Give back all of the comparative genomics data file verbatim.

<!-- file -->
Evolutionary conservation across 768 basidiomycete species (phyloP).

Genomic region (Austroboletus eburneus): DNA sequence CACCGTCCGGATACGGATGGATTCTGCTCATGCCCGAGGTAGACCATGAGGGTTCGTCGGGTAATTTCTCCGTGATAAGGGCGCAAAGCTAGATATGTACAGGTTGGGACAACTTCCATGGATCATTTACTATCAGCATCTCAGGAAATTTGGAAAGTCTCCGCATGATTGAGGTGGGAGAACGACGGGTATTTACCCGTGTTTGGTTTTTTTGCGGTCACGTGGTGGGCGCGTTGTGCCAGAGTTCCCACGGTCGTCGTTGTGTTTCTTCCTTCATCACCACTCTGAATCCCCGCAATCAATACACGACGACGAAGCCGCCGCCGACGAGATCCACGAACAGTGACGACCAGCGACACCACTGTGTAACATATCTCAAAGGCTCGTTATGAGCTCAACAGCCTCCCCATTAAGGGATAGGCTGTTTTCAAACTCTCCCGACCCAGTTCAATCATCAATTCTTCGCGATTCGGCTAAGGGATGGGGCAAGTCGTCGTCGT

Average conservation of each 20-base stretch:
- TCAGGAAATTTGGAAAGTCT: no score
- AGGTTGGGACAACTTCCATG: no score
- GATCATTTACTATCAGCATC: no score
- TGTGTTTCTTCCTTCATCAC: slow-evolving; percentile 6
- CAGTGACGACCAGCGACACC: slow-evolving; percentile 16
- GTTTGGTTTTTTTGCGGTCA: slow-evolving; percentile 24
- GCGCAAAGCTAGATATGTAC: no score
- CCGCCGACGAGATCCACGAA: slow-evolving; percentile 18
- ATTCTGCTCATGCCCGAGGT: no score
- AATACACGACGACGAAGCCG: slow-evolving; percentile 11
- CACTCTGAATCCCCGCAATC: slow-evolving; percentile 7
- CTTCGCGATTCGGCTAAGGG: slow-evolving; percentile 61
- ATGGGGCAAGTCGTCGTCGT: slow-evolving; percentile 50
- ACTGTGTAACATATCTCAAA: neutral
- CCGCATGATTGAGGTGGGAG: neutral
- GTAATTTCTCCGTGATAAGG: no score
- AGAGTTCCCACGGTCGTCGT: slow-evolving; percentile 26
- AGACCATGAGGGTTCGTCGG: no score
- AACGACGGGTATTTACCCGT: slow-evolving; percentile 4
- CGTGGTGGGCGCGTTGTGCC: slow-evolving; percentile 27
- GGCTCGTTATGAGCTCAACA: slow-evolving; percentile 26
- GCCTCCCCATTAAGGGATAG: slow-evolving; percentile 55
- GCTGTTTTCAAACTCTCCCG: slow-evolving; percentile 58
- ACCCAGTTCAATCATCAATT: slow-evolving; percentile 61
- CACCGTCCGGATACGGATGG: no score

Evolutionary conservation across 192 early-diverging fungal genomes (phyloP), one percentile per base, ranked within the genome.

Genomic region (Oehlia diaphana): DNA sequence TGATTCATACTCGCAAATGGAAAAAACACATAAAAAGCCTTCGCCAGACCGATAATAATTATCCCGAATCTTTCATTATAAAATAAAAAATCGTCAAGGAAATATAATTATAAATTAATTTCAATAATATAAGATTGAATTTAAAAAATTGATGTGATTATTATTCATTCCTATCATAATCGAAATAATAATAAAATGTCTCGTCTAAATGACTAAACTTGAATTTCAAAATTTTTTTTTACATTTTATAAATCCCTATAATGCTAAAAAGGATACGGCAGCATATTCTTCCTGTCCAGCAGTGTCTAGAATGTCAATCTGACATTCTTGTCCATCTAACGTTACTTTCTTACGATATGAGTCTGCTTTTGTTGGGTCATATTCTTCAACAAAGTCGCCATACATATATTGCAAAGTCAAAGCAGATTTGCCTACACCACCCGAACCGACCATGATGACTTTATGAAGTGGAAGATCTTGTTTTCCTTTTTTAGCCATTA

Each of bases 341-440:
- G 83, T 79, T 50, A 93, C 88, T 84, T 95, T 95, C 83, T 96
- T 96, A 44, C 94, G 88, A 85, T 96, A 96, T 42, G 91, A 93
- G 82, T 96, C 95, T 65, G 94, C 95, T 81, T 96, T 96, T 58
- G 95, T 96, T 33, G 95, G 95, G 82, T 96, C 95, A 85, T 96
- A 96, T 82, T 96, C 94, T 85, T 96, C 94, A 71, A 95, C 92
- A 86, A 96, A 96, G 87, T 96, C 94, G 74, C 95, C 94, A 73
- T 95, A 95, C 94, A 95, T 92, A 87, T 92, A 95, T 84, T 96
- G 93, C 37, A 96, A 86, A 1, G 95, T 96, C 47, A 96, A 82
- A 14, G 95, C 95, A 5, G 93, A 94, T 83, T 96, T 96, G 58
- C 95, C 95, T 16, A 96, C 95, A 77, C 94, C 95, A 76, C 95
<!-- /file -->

Evolutionary conservation across 768 basidiomycete species (phyloP).

Genomic region (Austroboletus eburneus): DNA sequence CACCGTCCGGATACGGATGGATTCTGCTCATGCCCGAGGTAGACCATGAGGGTTCGTCGGGTAATTTCTCCGTGATAAGGGCGCAAAGCTAGATATGTACAGGTTGGGACAACTTCCATGGATCATTTACTATCAGCATCTCAGGAAATTTGGAAAGTCTCCGCATGATTGAGGTGGGAGAACGACGGGTATTTACCCGTGTTTGGTTTTTTTGCGGTCACGTGGTGGGCGCGTTGTGCCAGAGTTCCCACGGTCGTCGTTGTGTTTCTTCCTTCATCACCACTCTGAATCCCCGCAATCAATACACGACGACGAAGCCGCCGCCGACGAGATCCACGAACAGTGACGACCAGCGACACCACTGTGTAACATATCTCAAAGGCTCGTTATGAGCTCAACAGCCTCCCCATTAAGGGATAGGCTGTTTTCAAACTCTCCCGACCCAGTTCAATCATCAATTCTTCGCGATTCGGCTAAGGGATGGGGCAAGTCGTCGTCGT

Average conservation of each 20-base stretch:
- TCAGGAAATTTGGAAAGTCT: no score
- AGGTTGGGACAACTTCCATG: no score
- GATCATTTACTATCAGCATC: no score
- TGTGTTTCTTCCTTCATCAC: slow-evolving; percentile 6
- CAGTGACGACCAGCGACACC: slow-evolving; percentile 16
- GTTTGGTTTTTTTGCGGTCA: slow-evolving; percentile 24
- GCGCAAAGCTAGATATGTAC: no score
- CCGCCGACGAGATCCACGAA: slow-evolving; percentile 18
- ATTCTGCTCATGCCCGAGGT: no score
- AATACACGACGACGAAGCCG: slow-evolving; percentile 11
- CACTCTGAATCCCCGCAATC: slow-evolving; percentile 7
- CTTCGCGATTCGGCTAAGGG: slow-evolving; percentile 61
- ATGGGGCAAGTCGTCGTCGT: slow-evolving; percentile 50
- ACTGTGTAACATATCTCAAA: neutral
- CCGCATGATTGAGGTGGGAG: neutral
- GTAATTTCTCCGTGATAAGG: no score
- AGAGTTCCCACGGTCGTCGT: slow-evolving; percentile 26
- AGACCATGAGGGTTCGTCGG: no score
- AACGACGGGTATTTACCCGT: slow-evolving; percentile 4
- CGTGGTGGGCGCGTTGTGCC: slow-evolving; percentile 27
- GGCTCGTTATGAGCTCAACA: slow-evolving; percentile 26
- GCCTCCCCATTAAGGGATAG: slow-evolving; percentile 55
- GCTGTTTTCAAACTCTCCCG: slow-evolving; percentile 58
- ACCCAGTTCAATCATCAATT: slow-evolving; percentile 61
- CACCGTCCGGATACGGATGG: no score

Evolutionary conservation across 192 early-diverging fungal genomes (phyloP), one percentile per base, ranked within the genome.

Genomic region (Oehlia diaphana): DNA sequence TGATTCATACTCGCAAATGGAAAAAACACATAAAAAGCCTTCGCCAGACCGATAATAATTATCCCGAATCTTTCATTATAAAATAAAAAATCGTCAAGGAAATATAATTATAAATTAATTTCAATAATATAAGATTGAATTTAAAAAATTGATGTGATTATTATTCATTCCTATCATAATCGAAATAATAATAAAATGTCTCGTCTAAATGACTAAACTTGAATTTCAAAATTTTTTTTTACATTTTATAAATCCCTATAATGCTAAAAAGGATACGGCAGCATATTCTTCCTGTCCAGCAGTGTCTAGAATGTCAATCTGACATTCTTGTCCATCTAACGTTACTTTCTTACGATATGAGTCTGCTTTTGTTGGGTCATATTCTTCAACAAAGTCGCCATACATATATTGCAAAGTCAAAGCAGATTTGCCTACACCACCCGAACCGACCATGATGACTTTATGAAGTGGAAGATCTTGTTTTCCTTTTTTAGCCATTA

Each of bases 341-440:
- G 83, T 79, T 50, A 93, C 88, T 84, T 95, T 95, C 83, T 96
- T 96, A 44, C 94, G 88, A 85, T 96, A 96, T 42, G 91, A 93
- G 82, T 96, C 95, T 65, G 94, C 95, T 81, T 96, T 96, T 58
- G 95, T 96, T 33, G 95, G 95, G 82, T 96, C 95, A 85, T 96
- A 96, T 82, T 96, C 94, T 85, T 96, C 94, A 71, A 95, C 92
- A 86, A 96, A 96, G 87, T 96, C 94, G 74, C 95, C 94, A 73
- T 95, A 95, C 94, A 95, T 92, A 87, T 92, A 95, T 84, T 96
- G 93, C 37, A 96, A 86, A 1, G 95, T 96, C 47, A 96, A 82
- A 14, G 95, C 95, A 5, G 93, A 94, T 83, T 96, T 96, G 58
- C 95, C 95, T 16, A 96, C 95, A 77, C 94, C 95, A 76, C 95